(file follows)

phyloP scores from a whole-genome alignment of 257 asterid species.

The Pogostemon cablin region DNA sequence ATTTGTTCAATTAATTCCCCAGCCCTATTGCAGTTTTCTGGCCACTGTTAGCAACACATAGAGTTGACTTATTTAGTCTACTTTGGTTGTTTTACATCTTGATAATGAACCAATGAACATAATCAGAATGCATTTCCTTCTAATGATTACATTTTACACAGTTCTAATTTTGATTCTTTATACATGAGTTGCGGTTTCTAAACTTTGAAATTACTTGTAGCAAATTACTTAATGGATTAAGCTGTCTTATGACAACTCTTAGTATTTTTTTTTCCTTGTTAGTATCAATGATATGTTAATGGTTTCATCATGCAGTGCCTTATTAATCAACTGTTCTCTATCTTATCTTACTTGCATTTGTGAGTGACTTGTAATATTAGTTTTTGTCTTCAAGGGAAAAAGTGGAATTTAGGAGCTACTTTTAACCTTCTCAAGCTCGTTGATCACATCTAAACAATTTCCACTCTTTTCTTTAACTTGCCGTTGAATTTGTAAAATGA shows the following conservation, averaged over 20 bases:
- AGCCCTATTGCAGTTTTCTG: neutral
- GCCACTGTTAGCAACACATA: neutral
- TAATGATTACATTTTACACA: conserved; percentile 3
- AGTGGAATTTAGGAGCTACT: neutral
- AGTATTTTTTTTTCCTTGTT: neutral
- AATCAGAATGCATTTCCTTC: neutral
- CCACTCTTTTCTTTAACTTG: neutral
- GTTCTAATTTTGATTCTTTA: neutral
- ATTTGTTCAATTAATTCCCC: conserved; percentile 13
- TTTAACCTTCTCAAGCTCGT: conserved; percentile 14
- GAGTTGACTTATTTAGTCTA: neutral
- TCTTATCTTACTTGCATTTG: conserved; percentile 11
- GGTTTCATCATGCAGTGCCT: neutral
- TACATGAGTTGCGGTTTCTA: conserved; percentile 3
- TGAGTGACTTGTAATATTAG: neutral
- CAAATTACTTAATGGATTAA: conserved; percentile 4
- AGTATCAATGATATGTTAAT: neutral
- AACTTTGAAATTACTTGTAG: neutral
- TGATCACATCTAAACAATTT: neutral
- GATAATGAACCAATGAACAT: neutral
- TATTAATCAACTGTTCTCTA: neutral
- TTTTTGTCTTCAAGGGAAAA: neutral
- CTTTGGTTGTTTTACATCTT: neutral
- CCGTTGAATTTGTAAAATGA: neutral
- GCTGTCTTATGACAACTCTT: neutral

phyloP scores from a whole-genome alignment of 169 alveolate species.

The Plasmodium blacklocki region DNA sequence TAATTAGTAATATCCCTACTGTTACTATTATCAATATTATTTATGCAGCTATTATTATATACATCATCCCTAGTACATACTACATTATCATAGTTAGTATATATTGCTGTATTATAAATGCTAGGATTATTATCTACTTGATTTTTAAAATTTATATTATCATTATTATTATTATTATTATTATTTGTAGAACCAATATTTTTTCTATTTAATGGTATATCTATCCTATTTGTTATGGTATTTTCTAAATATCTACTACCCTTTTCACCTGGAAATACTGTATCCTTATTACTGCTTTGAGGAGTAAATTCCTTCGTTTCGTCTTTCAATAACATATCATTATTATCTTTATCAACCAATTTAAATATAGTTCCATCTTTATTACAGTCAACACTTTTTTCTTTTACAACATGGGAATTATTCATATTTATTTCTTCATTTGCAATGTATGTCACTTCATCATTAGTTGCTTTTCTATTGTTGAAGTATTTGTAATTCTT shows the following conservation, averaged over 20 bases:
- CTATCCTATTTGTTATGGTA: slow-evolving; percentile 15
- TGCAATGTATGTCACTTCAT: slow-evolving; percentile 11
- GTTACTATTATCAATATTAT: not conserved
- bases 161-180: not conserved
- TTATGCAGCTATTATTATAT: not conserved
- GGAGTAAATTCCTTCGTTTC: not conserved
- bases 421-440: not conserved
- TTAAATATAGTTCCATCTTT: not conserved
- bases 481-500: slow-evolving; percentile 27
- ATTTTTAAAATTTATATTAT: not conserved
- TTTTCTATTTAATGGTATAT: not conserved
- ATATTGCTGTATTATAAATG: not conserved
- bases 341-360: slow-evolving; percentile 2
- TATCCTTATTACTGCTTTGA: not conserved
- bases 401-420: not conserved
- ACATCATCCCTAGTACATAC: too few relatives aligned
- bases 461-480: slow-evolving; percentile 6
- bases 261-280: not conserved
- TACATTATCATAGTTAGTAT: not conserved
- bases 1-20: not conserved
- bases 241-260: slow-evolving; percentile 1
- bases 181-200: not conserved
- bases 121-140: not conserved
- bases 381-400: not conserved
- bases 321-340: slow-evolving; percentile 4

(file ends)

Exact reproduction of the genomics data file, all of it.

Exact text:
phyloP scores from a whole-genome alignment of 257 asterid species.

The Pogostemon cablin region DNA sequence ATTTGTTCAATTAATTCCCCAGCCCTATTGCAGTTTTCTGGCCACTGTTAGCAACACATAGAGTTGACTTATTTAGTCTACTTTGGTTGTTTTACATCTTGATAATGAACCAATGAACATAATCAGAATGCATTTCCTTCTAATGATTACATTTTACACAGTTCTAATTTTGATTCTTTATACATGAGTTGCGGTTTCTAAACTTTGAAATTACTTGTAGCAAATTACTTAATGGATTAAGCTGTCTTATGACAACTCTTAGTATTTTTTTTTCCTTGTTAGTATCAATGATATGTTAATGGTTTCATCATGCAGTGCCTTATTAATCAACTGTTCTCTATCTTATCTTACTTGCATTTGTGAGTGACTTGTAATATTAGTTTTTGTCTTCAAGGGAAAAAGTGGAATTTAGGAGCTACTTTTAACCTTCTCAAGCTCGTTGATCACATCTAAACAATTTCCACTCTTTTCTTTAACTTGCCGTTGAATTTGTAAAATGA shows the following conservation, averaged over 20 bases:
- AGCCCTATTGCAGTTTTCTG: neutral
- GCCACTGTTAGCAACACATA: neutral
- TAATGATTACATTTTACACA: conserved; percentile 3
- AGTGGAATTTAGGAGCTACT: neutral
- AGTATTTTTTTTTCCTTGTT: neutral
- AATCAGAATGCATTTCCTTC: neutral
- CCACTCTTTTCTTTAACTTG: neutral
- GTTCTAATTTTGATTCTTTA: neutral
- ATTTGTTCAATTAATTCCCC: conserved; percentile 13
- TTTAACCTTCTCAAGCTCGT: conserved; percentile 14
- GAGTTGACTTATTTAGTCTA: neutral
- TCTTATCTTACTTGCATTTG: conserved; percentile 11
- GGTTTCATCATGCAGTGCCT: neutral
- TACATGAGTTGCGGTTTCTA: conserved; percentile 3
- TGAGTGACTTGTAATATTAG: neutral
- CAAATTACTTAATGGATTAA: conserved; percentile 4
- AGTATCAATGATATGTTAAT: neutral
- AACTTTGAAATTACTTGTAG: neutral
- TGATCACATCTAAACAATTT: neutral
- GATAATGAACCAATGAACAT: neutral
- TATTAATCAACTGTTCTCTA: neutral
- TTTTTGTCTTCAAGGGAAAA: neutral
- CTTTGGTTGTTTTACATCTT: neutral
- CCGTTGAATTTGTAAAATGA: neutral
- GCTGTCTTATGACAACTCTT: neutral

phyloP scores from a whole-genome alignment of 169 alveolate species.

The Plasmodium blacklocki region DNA sequence TAATTAGTAATATCCCTACTGTTACTATTATCAATATTATTTATGCAGCTATTATTATATACATCATCCCTAGTACATACTACATTATCATAGTTAGTATATATTGCTGTATTATAAATGCTAGGATTATTATCTACTTGATTTTTAAAATTTATATTATCATTATTATTATTATTATTATTATTTGTAGAACCAATATTTTTTCTATTTAATGGTATATCTATCCTATTTGTTATGGTATTTTCTAAATATCTACTACCCTTTTCACCTGGAAATACTGTATCCTTATTACTGCTTTGAGGAGTAAATTCCTTCGTTTCGTCTTTCAATAACATATCATTATTATCTTTATCAACCAATTTAAATATAGTTCCATCTTTATTACAGTCAACACTTTTTTCTTTTACAACATGGGAATTATTCATATTTATTTCTTCATTTGCAATGTATGTCACTTCATCATTAGTTGCTTTTCTATTGTTGAAGTATTTGTAATTCTT shows the following conservation, averaged over 20 bases:
- CTATCCTATTTGTTATGGTA: slow-evolving; percentile 15
- TGCAATGTATGTCACTTCAT: slow-evolving; percentile 11
- GTTACTATTATCAATATTAT: not conserved
- bases 161-180: not conserved
- TTATGCAGCTATTATTATAT: not conserved
- GGAGTAAATTCCTTCGTTTC: not conserved
- bases 421-440: not conserved
- TTAAATATAGTTCCATCTTT: not conserved
- bases 481-500: slow-evolving; percentile 27
- ATTTTTAAAATTTATATTAT: not conserved
- TTTTCTATTTAATGGTATAT: not conserved
- ATATTGCTGTATTATAAATG: not conserved
- bases 341-360: slow-evolving; percentile 2
- TATCCTTATTACTGCTTTGA: not conserved
- bases 401-420: not conserved
- ACATCATCCCTAGTACATAC: too few relatives aligned
- bases 461-480: slow-evolving; percentile 6
- bases 261-280: not conserved
- TACATTATCATAGTTAGTAT: not conserved
- bases 1-20: not conserved
- bases 241-260: slow-evolving; percentile 1
- bases 181-200: not conserved
- bases 121-140: not conserved
- bases 381-400: not conserved
- bases 321-340: slow-evolving; percentile 4